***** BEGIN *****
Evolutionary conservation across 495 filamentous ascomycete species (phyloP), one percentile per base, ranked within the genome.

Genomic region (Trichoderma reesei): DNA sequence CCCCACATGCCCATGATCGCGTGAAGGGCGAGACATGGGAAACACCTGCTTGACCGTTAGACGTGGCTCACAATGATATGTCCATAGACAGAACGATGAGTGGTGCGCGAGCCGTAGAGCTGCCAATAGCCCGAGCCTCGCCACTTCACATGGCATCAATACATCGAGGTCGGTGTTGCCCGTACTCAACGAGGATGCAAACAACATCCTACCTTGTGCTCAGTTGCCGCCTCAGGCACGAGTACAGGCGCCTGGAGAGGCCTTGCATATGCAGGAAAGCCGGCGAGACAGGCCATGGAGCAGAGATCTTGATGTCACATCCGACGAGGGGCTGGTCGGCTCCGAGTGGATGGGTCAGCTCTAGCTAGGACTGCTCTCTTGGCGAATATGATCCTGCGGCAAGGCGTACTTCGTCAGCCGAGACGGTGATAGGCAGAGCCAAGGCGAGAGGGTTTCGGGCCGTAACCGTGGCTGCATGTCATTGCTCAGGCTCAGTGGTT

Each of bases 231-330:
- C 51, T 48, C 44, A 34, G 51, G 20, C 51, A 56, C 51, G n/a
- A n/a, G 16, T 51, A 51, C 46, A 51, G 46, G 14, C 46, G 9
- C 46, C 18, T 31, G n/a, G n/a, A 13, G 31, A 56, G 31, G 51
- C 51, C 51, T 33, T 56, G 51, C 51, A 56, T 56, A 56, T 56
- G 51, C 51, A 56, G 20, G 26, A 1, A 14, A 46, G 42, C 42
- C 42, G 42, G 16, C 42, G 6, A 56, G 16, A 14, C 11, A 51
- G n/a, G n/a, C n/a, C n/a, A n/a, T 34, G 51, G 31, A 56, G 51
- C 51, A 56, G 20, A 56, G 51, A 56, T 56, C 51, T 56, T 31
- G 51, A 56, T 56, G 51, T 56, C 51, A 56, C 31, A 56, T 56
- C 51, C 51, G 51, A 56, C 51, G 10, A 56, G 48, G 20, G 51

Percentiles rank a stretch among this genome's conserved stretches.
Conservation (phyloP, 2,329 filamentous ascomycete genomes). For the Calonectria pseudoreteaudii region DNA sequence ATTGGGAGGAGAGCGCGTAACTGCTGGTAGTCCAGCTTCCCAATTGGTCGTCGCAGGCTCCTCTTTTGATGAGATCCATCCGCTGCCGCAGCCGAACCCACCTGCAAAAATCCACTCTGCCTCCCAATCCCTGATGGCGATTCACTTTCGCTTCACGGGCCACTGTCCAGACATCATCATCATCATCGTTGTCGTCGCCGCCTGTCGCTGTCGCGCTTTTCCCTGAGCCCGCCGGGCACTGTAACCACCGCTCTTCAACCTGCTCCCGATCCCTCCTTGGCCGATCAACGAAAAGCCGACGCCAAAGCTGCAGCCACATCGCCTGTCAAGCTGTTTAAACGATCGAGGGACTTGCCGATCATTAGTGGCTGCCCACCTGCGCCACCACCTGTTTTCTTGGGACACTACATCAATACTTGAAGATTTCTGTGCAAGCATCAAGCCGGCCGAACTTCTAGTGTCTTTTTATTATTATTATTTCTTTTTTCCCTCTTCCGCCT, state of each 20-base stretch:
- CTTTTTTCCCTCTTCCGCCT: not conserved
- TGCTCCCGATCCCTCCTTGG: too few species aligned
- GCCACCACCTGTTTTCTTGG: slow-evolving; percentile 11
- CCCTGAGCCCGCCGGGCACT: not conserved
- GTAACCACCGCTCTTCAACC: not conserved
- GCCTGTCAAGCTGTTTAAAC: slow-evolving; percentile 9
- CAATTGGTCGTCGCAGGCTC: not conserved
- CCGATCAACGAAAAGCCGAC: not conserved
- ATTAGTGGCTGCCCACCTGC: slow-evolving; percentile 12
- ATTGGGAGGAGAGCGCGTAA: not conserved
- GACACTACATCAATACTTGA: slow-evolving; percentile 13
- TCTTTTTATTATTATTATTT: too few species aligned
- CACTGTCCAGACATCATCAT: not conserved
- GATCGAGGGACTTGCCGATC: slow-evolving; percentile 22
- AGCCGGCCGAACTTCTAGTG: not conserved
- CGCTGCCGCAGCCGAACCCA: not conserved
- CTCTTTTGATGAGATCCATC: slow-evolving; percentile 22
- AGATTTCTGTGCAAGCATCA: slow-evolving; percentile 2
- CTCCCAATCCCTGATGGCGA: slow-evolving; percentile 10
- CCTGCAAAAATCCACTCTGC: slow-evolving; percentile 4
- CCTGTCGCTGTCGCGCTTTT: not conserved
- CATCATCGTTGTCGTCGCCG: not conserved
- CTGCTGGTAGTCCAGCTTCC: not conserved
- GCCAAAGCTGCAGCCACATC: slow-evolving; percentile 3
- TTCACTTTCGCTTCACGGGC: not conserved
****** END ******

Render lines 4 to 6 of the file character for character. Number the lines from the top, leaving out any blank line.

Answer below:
- C 51, T 48, C 44, A 34, G 51, G 20, C 51, A 56, C 51, G n/a
- A n/a, G 16, T 51, A 51, C 46, A 51, G 46, G 14, C 46, G 9
- C 46, C 18, T 31, G n/a, G n/a, A 13, G 31, A 56, G 31, G 51